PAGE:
Effects of late-night training on "slow-wave sleep episode" and hour-by-hour-derived nocturnal cardiac autonomic activity in female soccer players

Costa, Julio A., Brito, Joao, Nakamura, Fabio Y., Oliveira, Eduardo M., and Rebelo, Antonio N. (2018) Effects of late-night training on "slow-wave sleep episode" and hour-by-hour-derived nocturnal cardiac autonomic activity in female soccer players. International Journal of Sports Physiology and Performance, 13 (5). pp. 638-644.

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Abstract

Purpose: To assess the sensitivity of nocturnal heart-rate-variability-monitoring methods to the effects of late-night soccer training sessions in female athletes.

Methods: Eleven female soccer players competing in the first division of the Portuguese soccer league wore heart-rate monitors during sleep at night throughout a 1-wk competitive in-season microcytic, after late-night training sessions (n = 3) and rest days (n = 3). Heart rate variability was analyzed through "slow-wave sleep episode" (10-min duration) and "hour by hour" (all the RR intervals recorded throughout the hours of sleep). Training load was quantified by session rating of perceived exertion (281.8 [117.9] to 369.0 [111.7] arbitrary units [a.u.]) and training impulse (77.5 [36.5] to 110.8 [31.6] a.u.), added to subjective well-being ratings (Hopper index = 11.6 [4.4] to 12.8 [3.2] a.u.). These variables were compared between training and rest days using repeated-measures analysis of variance.

Results: The log-transformed slow-wave sleep-episode cardiac autonomic activity (InRMSSD [natural logarithm of the square root of the mean of the sum of the squares of differences between adjacent normal RR intervals] varying between 3.92 [0.57] and 4.20 [0.60] ms; \g=h\p2 = .16; 95% confidence interval, .01-.26), InHF (natural logarithm of high frequency), InLF (natural logarithm of low frequency), lnSD1 (natural logarithm of short-term beat-to-beat variability), and lnSD2 (natural logarithm of long-term beat-to-beat variability), and the nontransformed LF/HF were not different among nighttraining session days and rest days (P > .05). Considering the hour-by-hour method (InRMSSD varying between 4.05 [0.35] and 4.33 [0.32] ms; \g-h\p2 = .46; 95% confidence interval, .26-.52), InHF, InLF, lnSD1. and lnSD2 and the nontransformed LF/HF were not different among night-training session days and rest days (P > .05).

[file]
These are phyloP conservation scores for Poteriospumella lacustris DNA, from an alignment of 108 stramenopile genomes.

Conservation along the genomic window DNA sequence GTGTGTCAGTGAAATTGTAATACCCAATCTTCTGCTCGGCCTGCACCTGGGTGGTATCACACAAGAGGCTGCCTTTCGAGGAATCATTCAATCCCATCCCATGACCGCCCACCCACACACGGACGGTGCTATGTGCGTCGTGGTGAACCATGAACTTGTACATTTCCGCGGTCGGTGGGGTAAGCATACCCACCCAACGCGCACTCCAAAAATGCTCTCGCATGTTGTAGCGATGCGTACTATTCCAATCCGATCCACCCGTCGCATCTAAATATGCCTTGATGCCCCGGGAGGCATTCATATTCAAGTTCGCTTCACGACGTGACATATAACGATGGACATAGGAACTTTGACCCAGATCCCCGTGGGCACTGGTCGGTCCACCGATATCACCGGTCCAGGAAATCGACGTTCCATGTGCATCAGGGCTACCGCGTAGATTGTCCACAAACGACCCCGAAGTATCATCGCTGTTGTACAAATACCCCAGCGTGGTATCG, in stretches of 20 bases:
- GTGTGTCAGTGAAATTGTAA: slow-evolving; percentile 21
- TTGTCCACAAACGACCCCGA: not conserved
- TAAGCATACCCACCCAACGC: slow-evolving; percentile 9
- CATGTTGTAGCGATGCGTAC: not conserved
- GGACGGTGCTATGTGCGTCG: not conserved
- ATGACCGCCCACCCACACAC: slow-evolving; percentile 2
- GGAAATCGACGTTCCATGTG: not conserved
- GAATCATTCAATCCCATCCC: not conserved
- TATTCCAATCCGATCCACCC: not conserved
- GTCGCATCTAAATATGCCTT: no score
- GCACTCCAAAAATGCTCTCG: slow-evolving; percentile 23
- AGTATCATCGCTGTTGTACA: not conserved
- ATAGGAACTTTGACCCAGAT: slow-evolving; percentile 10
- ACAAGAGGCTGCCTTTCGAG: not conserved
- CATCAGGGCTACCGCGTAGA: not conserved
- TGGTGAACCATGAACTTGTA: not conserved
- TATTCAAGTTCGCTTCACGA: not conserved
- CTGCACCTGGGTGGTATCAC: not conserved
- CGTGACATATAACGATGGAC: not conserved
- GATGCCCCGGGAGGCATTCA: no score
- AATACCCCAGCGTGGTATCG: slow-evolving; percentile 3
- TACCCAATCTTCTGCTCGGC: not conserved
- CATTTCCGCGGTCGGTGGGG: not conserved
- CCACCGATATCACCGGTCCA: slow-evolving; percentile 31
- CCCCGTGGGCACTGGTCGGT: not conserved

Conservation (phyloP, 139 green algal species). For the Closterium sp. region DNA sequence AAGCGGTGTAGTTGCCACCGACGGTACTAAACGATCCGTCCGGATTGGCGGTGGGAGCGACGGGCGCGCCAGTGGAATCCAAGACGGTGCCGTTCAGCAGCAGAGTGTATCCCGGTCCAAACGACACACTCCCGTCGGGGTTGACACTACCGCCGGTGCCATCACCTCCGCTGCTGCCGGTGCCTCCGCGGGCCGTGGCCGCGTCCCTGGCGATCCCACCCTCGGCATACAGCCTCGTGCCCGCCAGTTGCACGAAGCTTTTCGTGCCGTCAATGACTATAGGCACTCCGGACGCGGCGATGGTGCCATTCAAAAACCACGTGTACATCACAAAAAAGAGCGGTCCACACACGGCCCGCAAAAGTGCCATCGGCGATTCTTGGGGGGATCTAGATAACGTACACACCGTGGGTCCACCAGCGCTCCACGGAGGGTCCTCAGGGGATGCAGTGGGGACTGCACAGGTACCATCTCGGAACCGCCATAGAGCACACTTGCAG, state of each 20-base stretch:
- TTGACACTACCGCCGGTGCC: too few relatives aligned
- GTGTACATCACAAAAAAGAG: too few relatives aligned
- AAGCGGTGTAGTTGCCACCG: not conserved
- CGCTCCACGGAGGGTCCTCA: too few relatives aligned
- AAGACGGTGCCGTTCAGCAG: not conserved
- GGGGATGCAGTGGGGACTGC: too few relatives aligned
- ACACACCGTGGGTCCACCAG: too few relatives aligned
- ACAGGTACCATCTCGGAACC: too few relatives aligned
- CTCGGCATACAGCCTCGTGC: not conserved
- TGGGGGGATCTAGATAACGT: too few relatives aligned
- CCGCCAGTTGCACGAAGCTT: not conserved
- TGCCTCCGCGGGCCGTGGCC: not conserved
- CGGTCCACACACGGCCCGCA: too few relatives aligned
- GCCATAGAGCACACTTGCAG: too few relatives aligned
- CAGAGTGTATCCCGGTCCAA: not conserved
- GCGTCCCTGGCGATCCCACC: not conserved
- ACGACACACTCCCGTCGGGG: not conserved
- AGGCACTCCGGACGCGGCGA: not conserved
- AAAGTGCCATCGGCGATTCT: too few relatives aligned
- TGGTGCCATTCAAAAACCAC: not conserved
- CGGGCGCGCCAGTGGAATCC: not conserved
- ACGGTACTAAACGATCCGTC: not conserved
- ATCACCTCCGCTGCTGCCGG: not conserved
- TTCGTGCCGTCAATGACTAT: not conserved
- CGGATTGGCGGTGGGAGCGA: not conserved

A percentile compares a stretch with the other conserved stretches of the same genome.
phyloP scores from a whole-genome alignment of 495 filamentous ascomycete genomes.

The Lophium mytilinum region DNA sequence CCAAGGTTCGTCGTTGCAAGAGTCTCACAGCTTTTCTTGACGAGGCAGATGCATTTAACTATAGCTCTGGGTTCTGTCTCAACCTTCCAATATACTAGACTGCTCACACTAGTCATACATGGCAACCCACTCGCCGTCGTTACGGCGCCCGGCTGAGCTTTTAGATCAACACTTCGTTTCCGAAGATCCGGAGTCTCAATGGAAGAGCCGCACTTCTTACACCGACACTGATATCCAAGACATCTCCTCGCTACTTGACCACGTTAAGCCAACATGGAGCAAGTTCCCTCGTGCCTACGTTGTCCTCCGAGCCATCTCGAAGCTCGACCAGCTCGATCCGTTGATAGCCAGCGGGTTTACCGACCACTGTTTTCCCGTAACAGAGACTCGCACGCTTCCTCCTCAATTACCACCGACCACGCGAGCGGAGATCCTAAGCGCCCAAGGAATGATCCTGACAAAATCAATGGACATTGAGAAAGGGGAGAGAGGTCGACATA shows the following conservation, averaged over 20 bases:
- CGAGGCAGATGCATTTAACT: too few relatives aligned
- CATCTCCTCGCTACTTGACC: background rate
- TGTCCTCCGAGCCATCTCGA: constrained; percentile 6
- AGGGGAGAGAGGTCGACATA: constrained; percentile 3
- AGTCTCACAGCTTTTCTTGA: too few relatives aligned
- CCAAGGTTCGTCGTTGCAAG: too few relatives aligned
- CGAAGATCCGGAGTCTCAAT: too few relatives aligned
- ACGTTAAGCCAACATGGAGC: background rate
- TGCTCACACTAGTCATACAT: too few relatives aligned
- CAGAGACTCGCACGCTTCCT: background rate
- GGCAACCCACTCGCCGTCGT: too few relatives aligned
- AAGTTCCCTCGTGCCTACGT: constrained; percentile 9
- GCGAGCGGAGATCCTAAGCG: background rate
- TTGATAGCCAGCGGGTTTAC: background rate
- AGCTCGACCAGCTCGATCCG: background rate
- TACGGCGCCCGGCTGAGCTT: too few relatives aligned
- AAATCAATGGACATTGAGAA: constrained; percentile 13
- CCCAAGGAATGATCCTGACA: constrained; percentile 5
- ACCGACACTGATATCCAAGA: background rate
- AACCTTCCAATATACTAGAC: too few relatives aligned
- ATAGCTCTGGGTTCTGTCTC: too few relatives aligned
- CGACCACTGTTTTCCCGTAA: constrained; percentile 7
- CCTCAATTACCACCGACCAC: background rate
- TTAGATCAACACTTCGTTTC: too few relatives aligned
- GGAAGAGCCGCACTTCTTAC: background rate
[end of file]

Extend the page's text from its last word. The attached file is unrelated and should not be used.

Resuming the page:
Conclusion: Late-night soccer training does not seem to affect nocturnal slow-wave sleep-episode and hour-by-hour heart-rate-variability indices in highly trained athletes.

Item ID: 54440
Item Type: Article (Research - C1)
ISSN: 1555-0273
Keywords: autonomic nervous system, overnight, overload, recovery, supine
Funders: International Centre for Sports Studies, Fédération Internationale de Football Association (FIFA), Fundação para a Ciência e a Tecnologia
Date Deposited: 04 Jul 2018 07:57
FoR Codes: 11 MEDICAL AND HEALTH SCIENCES > 1106 Human Movement and Sports Science > 110602 Exercise Physiology @ 100%
Downloads: Total: 1
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